THE PERFECT CRIME: Edited by Maxim Jakubowski and Vaseem Khan (Harper Collins)
It was not that long ago that crime fiction was mainly divided into American and British crime novels, with only an occasional nod towards those books from other, primarily Anglo, nations. It also largely a ‘white’ pursuit, with most books written by white men and women and featuring white detectives.
As Maxim Jakubowski notes in the introduction to The Perfect Crime, foreign written crimes were rare, and those books which featured detectives from another culture or ethnic group were usually authored by white writers, “albeit with a great respect and affection for their protagonists and (the) social canvas” they represented. For instance, Australian based, English expatriate Arthur Upfield, penned a popular series featuring Indigenous detective Napoleon ‘Bony’ Bonaparte, while British author H. R. F. Keating wrote about a Bombay detective and the great Tony Hillerman gave us a convincing picture of life and policing on a Navajo reservation.
Fortunately, in recent decades we have not only seen the greater availability of crime fiction from other countries, most notably Scandinavia and other European countries, but also an explosion of crime and mystery writing by authors of all colours and ethnic backgrounds.
In The Perfect Crime (Harper Collins), Jakubowski and fellow editor Vaseem Khan have sought to encourage this expansion of crime fiction and have produced a terrific collection of short stories by authors from diverse cultures from around the world.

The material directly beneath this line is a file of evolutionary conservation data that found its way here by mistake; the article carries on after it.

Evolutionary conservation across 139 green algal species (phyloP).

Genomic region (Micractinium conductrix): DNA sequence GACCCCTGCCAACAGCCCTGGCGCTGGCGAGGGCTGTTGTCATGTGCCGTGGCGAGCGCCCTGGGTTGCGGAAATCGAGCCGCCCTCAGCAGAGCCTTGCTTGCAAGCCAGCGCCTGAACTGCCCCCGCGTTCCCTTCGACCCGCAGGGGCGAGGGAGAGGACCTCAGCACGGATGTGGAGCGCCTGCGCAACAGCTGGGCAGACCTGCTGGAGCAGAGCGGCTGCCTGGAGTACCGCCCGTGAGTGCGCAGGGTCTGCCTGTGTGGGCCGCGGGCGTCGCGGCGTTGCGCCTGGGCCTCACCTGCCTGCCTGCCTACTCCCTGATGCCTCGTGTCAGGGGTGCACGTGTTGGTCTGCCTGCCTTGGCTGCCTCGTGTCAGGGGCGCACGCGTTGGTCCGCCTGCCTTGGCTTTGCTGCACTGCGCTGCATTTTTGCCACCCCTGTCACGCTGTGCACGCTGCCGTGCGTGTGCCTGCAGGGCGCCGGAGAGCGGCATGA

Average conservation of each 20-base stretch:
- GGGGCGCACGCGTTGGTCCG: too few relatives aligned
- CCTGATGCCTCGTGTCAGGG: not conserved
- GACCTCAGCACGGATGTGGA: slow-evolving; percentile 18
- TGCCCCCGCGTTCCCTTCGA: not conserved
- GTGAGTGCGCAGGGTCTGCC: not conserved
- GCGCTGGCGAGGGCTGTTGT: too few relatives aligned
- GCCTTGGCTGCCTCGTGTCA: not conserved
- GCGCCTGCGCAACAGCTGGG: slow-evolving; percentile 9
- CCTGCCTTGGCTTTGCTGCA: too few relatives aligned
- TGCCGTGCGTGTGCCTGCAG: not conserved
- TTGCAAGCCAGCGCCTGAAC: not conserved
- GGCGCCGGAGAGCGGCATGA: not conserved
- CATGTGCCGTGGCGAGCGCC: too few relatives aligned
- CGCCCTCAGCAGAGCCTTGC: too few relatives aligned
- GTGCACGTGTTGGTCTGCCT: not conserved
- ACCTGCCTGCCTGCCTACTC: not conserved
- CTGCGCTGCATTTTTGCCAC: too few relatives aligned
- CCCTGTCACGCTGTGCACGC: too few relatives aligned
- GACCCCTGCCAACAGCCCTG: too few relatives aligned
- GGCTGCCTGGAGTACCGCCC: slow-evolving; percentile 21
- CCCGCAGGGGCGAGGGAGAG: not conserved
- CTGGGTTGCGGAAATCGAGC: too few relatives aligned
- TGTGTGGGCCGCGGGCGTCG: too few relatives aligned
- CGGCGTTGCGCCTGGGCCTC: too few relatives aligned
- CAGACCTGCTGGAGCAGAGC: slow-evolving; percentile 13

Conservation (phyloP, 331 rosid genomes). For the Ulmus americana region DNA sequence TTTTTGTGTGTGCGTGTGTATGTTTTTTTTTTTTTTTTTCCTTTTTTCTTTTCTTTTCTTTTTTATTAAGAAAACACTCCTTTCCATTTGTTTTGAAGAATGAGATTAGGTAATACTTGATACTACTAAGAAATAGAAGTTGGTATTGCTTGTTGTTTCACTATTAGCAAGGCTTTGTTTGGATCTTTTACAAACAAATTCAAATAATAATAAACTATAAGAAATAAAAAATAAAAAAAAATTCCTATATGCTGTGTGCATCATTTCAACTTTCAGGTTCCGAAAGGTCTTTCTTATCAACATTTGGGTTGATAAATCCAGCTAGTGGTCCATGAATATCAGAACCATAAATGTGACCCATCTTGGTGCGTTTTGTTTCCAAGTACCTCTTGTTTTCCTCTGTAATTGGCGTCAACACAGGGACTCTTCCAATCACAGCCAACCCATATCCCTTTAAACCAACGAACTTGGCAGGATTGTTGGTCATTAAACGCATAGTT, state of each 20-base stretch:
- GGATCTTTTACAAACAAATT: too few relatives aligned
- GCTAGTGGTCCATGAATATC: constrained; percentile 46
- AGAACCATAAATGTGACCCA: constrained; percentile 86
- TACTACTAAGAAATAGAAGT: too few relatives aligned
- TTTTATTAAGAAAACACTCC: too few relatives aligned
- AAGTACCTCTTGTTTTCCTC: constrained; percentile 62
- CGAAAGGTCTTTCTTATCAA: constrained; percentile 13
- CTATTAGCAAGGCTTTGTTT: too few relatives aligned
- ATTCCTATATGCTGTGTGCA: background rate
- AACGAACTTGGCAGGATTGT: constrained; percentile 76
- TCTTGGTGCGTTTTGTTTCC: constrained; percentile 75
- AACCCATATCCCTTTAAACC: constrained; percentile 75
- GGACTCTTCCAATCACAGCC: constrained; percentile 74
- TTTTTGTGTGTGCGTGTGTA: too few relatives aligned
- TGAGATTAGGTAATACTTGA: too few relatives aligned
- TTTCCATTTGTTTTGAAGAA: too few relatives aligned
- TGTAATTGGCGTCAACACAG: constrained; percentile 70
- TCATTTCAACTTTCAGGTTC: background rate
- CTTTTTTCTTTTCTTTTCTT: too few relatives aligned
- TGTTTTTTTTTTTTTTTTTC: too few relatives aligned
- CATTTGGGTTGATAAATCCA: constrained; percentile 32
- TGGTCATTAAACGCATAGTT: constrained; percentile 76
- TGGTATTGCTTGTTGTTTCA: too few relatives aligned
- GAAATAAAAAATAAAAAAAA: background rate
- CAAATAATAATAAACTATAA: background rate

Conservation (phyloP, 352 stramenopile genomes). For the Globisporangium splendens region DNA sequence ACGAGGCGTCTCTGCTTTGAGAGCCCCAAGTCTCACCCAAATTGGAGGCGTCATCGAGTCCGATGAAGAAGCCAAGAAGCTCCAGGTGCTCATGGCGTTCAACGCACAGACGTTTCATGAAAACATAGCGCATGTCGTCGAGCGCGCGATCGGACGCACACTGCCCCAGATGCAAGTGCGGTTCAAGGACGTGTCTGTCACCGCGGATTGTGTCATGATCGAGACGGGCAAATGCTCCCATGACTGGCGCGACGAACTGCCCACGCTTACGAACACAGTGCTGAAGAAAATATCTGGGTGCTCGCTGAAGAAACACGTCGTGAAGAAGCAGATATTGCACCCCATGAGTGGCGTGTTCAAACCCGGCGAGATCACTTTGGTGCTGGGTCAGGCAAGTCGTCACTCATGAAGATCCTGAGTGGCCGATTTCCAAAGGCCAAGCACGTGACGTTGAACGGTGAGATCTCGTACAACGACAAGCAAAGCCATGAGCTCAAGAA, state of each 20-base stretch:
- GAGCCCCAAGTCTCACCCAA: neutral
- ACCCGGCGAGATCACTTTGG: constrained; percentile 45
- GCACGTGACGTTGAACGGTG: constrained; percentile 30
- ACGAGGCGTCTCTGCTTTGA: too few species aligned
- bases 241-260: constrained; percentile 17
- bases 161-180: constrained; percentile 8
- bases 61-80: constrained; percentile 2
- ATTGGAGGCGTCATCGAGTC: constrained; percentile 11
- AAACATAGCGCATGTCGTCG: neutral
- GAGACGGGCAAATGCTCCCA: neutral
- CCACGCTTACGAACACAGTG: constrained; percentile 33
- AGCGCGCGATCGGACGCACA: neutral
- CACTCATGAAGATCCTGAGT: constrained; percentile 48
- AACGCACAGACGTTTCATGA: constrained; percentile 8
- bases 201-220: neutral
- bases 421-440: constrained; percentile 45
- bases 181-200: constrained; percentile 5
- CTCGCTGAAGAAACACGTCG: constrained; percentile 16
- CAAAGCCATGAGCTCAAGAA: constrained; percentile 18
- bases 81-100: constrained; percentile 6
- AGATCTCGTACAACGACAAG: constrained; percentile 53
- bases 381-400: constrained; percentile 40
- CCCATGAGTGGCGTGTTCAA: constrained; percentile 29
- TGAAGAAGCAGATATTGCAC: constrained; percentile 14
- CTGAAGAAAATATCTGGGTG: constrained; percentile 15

The locations range from Lagos to Mexico City, to rural New Zealand and 1920s Australia, to Darjeeling and the Caribbean, and more familiar locations in America and England. The collected authors include promising newcomers like Oyinkan Braithwaite and Nadine Matheson, and established professionals such as Walter Mosby, Mike Phillips and the multi-award winner S. A. Crosby.
All of the stories are very good, and there is not a false note in the collection. My personal favourites were Nadine Matheson’s clever story about two con artists; S. A. Cosby’s evocative and gritty ‘The Mayor Of Dukes City’ and Rachel Howzell Hall’s sinister serial killer tale. Under-appreciated Australian author Sulari Gentill, provides a typically well written historical mystery and David Heska Wanbli Weiden builds on the success of his recent novel, Winter Kills, with another powerful story here. There is also a great entry by Oyinkan Braithwaite and J. P. Pomare’s ‘For Marg’ is an intense character driven story about an ageing New Zealand famer.
As well as entertaining, many of the stories shine light on different cultures and attitudes and present new perspectives on the crime story. Vaseem Khan moves the traditional British mystery to Darjeeling in the 1950s, and has his engaging female detective, Persis Wadia, on hand to solve it, while David Heska Wanbli Weiden shows that the dusty roads of a Lakota Indian reservation can be just as mean as any big city street. Ausma Zehanat Khan explores the effect of hate crimes in an urban setting, and adds a neat sting in the tail, and Silvia Moreno-Garcia’s slice of life in Mexico in the 1940s is compelling. I also liked how Sulari Gentill’s ‘A Murder of Brides’ mixed mystery with an interesting cast of characters and shone a light on attitudes and prejudices in 1920s Australia.
In all a terrific collection of stories and a good guide to some of the best new crime writing out there.
The Perfect Crime was released in Australia and the United Kingdom in early March 2022. Thanks to the publishers for a copy of the book.
The full list of authors in the colelction are: Oyinkan Braithwaite, Abir Mukherjee, S.A. Cosby, Silvia Moreno-Garcia,
J.P. Pomare, Sheena Kamal, Vaseem Khan, Sulari Gentill, Nelson George, Rachel Howzell Hall, John Vercher, Sanjida Kay, Amer Anwar, Henry Chang, Nadine Matheson, Mike Phillips, Ausma Zehanat Khan, Felicia Yap, Thomas King, Imran Mahmood, David Heska Wanbli Weiden and Walter Mosley.